- The illustrations below show the current (2023) designs of the awards, together with the necessary requirements, that need to be considered before being made.
- Those listed were, at the time of their initial award, a member of Finchley, Friern Barnet or Golders Green, whether or not it was before they merged with Finchley or subsequently Finchley and Friern Barnet. We have tried to list the role being undertaken at the time of the first award as well as the Group they were originally a member of.
The Silver Acorn
Awarded after at least 20 years’ service, which should be specially distinguished and appreciably better than outstanding.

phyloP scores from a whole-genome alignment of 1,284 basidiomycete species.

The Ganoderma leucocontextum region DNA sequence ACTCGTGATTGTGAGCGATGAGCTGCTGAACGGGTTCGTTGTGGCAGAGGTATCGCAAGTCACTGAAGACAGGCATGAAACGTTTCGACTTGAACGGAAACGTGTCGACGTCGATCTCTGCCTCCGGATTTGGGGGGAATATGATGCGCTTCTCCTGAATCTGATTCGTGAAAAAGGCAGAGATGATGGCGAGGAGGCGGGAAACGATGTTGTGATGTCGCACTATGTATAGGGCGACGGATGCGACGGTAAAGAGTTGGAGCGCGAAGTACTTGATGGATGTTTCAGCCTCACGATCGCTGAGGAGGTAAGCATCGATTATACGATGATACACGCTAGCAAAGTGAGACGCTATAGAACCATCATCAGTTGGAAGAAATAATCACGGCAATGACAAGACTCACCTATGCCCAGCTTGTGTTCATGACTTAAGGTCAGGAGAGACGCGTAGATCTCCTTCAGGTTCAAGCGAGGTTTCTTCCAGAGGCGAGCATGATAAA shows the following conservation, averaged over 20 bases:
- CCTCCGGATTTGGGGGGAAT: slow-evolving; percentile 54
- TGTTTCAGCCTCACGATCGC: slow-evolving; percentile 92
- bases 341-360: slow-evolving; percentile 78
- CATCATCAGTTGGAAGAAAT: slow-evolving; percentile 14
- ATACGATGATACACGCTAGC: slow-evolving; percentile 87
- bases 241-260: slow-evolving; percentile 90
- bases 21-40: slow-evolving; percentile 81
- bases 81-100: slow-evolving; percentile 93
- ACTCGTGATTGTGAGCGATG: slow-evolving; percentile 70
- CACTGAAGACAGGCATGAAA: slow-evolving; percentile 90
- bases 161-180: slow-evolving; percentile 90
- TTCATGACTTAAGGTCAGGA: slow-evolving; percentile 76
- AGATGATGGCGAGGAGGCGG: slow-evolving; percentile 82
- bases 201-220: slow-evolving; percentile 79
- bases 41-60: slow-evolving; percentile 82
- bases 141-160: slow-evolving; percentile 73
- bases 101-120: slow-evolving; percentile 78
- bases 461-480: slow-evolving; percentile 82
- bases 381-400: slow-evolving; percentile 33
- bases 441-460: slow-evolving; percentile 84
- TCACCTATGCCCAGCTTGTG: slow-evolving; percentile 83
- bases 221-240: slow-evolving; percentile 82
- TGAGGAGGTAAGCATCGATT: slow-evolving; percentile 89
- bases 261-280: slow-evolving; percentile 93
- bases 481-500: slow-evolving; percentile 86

Bar to the Silver Acorn
Awarded after at least five years of similarly distinguished service after receiving the Silver Acorn.
The Silver Wolf
This award is the unrestricted gift of the Chief Scout. It’s only awarded for service of a most exceptional nature.
Silver Acorn – 1957 Silver Wolf – 1965
Cyril, born in 1902, was never a Wolf Cub or Scout but first became involved in Scouting with the 6th Chatham. He was an Assistant Scout Master there from 1921 until 1924.
Upon moving north of the river he became involved with Scouting in Finchley and in 1925 helped to form the 7th Finchley. By 1937 he was their Group Scout Master (GSM) but relinquished that role when he was appointed Assistant District Commissioner (Scouts).
During 1942 Cyril played a key role in establishing the 1st Finchley Air Scouts and became their GSM. In the winter they met on Wednesday evenings and in the summer at Frith Grange, where in 1943 he also became the Warden.